Short Term vs Long Term

One of the more interesting types of decision you have to make in Prismata is whether to invest in the long term or the short term. Compare Tarsier and Grimbotch:

Tarsier is a long term investment, since it takes a while to build and sticks around for the rest of the game. Grimbotch is a short term investment, giving a lot of value for its cheap cost over the course of four turns, and then dying. Both are good in different situations.

Why should you ever buy Grimbotch?

Grimbotch is a random set unit, while Tarsier is a base set unit. Random set units are typically balanced to be slightly stronger than base set units, so Grimbotch is supposed to be slightly stronger than Tarsier. But is it? Although Tarsier takes an extra turn to build, it can keep attacking for the rest of the game. A typical Tarsier might do 7 damage before the game ends. Meanwhile, Grimbotch has lifespan 4. This means that you can attack with it a maximum of 4 times. If you hold it back on defense on its last turn of lifespan – the most common way to play it – then you attack three times for one damage each, and then hold it to gain 2 soak, for a total of five value to Tarsier’s 7 (the 7 is a randomly chosen number – sometimes it’s lower, but sometimes it’s much higher, depending on how long the game goes on and how early the Tarsier was made).

Holding Lifespan units back on defense on their last turn of life is a common tactic

So why is Grimbotch stronger? Grimbotch is stronger because it’s faster. It hits right away, while Tarsier takes an extra turn, and this puts the opponent on the back foot. Say that you make a Grimbotch, and your opponent makes a Tarsier. The whole time your Grimbotch is up, they’re down one health – they’ve had to make an extra point of defense to defend the Grimbotch. Then on the turn your Grimbotch dies, you get to hold it for +2 health – while their Tarsier only does 1 damage – for another +1 health advantage for you, for a total of +2. After this, your Grimbotch dies and you’re down an attacker, but the short term health advantage you gained is more than enough to compensate for losing the attacker. This is because Prismata is a game where you are constantly making investments – either in Drones that make Gold, or in attackers that damage your opponent – and so getting temporarily ahead on health is really valuable, because it frees up resources that you can invest in attackers. So the short term advantage ends up turning into a long term advantage.


Even though Grimbotch is the stronger unit overall, it won’t always be the right choice. Here are three rules of thumb you can use to decide what to go for:

1. Pre-absorb, long term units are better

Term 1.2
Tarsier, Tarsier

If you aren’t over the absorb barrier yet – in other words, if you aren’t yet doing more damage than your opponent can absorb – then you want to stay away from short term units, and focus on long term units instead. The reasoning for this is pretty simple: the advantage of short term units is in getting temporarily ahead on attack. Getting temporarily ahead on attack is worth much less when that attack is getting absorbed.

This is also why longer build-time units, like Tarsier, are excellent choices for your first attackers: they are cheaper at the cost of taking longer before doing damage.


When you’re in a high pressure situation where fast damage is really important, this is a bad trade. But early on in the game, when any immediate attack you make will just get absorbed, giving up early damage in order to get cheaper attackers is a fantastic trade. Even burst units, like Endotherm Kit, can be a good choice to build pre-absorb, when they have a high build time.

2. When block is efficient, long term units are better


This one isn’t intuitive at first, but it should make more sense as you gain experience with the game. If it still doesn’t make sense, then you can just use rule 3 as a substitute.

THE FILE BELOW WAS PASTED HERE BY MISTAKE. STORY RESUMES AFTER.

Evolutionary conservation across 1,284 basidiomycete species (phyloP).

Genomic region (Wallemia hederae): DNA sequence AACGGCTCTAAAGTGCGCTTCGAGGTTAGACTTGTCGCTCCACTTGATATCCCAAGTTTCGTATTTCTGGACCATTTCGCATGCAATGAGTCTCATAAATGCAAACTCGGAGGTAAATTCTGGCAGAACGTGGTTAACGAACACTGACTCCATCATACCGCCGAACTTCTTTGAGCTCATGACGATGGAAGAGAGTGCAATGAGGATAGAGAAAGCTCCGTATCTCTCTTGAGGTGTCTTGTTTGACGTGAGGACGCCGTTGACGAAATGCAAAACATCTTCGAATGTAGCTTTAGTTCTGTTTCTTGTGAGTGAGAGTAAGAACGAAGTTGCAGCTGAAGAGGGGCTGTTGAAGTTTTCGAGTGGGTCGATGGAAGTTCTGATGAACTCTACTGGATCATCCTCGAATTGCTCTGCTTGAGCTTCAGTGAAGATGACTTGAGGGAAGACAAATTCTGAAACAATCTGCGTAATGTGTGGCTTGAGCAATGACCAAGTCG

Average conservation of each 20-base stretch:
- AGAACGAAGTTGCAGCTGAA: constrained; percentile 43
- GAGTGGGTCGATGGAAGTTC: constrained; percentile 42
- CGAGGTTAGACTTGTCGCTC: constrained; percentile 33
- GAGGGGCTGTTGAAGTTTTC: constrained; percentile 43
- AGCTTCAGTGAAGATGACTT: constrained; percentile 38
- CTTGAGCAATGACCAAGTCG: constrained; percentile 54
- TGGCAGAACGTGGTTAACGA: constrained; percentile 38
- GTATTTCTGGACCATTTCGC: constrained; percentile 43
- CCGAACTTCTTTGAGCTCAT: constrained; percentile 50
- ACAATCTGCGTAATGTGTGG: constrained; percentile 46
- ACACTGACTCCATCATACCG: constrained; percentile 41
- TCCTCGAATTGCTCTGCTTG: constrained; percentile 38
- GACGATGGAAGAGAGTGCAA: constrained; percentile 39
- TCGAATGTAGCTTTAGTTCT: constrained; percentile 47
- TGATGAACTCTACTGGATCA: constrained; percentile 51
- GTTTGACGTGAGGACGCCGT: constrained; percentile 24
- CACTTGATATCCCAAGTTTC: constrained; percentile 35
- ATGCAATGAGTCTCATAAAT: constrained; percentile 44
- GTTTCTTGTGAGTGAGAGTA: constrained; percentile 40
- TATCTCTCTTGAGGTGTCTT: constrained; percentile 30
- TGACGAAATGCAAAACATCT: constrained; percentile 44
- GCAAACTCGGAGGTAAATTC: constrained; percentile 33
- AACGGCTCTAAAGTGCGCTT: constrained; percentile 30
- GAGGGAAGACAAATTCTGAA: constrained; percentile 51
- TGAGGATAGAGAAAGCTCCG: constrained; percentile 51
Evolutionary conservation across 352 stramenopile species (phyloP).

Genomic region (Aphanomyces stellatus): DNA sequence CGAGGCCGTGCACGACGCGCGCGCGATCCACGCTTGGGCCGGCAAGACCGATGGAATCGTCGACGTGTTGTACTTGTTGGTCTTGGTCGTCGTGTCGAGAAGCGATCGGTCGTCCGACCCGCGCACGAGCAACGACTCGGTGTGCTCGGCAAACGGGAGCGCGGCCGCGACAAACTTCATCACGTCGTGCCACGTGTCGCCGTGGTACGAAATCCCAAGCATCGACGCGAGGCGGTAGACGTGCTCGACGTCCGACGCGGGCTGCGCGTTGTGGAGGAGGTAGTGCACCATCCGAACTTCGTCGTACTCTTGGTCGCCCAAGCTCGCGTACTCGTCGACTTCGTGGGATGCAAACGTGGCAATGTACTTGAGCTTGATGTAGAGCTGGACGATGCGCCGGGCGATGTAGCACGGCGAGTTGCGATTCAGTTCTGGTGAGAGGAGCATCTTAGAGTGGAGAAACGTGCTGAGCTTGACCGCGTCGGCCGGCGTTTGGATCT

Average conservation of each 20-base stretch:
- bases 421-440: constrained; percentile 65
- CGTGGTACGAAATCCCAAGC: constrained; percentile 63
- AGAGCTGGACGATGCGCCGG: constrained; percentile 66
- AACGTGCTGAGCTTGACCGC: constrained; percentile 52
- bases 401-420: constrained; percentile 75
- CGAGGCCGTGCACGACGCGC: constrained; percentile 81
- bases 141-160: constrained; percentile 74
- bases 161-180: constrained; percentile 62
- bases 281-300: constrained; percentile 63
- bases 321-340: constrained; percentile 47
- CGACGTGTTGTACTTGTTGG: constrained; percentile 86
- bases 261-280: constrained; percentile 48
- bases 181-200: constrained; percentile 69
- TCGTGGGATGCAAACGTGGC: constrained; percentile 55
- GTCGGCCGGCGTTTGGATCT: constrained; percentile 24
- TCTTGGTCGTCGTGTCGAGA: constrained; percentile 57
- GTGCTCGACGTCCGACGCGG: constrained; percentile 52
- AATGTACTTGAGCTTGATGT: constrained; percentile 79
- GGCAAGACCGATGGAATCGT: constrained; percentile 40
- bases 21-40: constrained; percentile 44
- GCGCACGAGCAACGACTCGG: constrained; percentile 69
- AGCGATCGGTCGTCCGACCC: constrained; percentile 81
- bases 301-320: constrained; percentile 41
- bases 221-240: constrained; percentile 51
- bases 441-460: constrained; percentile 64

Exactly how much one point of defense costs will vary depending on what type of defense players are using. For example, if they are defending with Walls, then three points of defense costs 5B. A Blue is worth approximately 1.5 Gold, so three points of defense costs 6.5 Gold, meaning that one point of Prompt defense costs around 2.2 Gold. Suppose instead that they are defending with Rhinos. A Rhino costs 5R – a Red is worth approximately 1 Gold, so if players are defending with Rhinos, one point of Prompt defense costs 3 Gold – a lot more!

Remember, the key to short term units is to either force your opponent off of making good investments by doing damage fast, or to free up your own resources to make good investments by helping out on defense.


So the more expensive it is to defend, the better short term units are. Their value comes from getting a short-term lead and snowballing that into a concrete, long term lead. This is a lot more effective when your opponent is being forced to make inefficient defense like Forcefields or Rhinos (or, for a defensive unit like Sentinel, if the defense it makes is saving you from having to make Rhinos and Forcefields). If players are defending with efficient soak like Polywall or Aegis then you aren’t getting enough of a short term lead to compensate for your loss of long term value.

People will tend to make their most efficient defense first, and only make less efficient, ’emergency’ defense like Rhinos or holding Drones, if they are facing a lot of damage. This leads to the next rule of thumb:

3. When pressure is higher, short term units are better

The more pressure you put on your opponent, the more valuable further pressure is. So combining Tia Thurnax with Gaussite Symbiote explosions allowed Arkanishu to take a decisive lead and win the game.

When both sides are having a harder time defending, they are forced to make less efficient defense. This means that short term units are more valuable, because those short term units are forcing out even more inefficient defense. Because of this, combining burst damage can be very strong, provided you pick the right moment to do it.

4. Long term units are good early and short term units are good late

Pressure naturally rises as the game progresses. Every time a player adds a permanent attacker, their opponent will have to make one more defense per turn to avoid a breach for the rest of the game. Because of this, it’s natural in a game of Prismata for players to keep having to make more defense each turn as the game progresses. Pressure rising over time naturally means that short term units tend to be good late game, while long term units are good early game.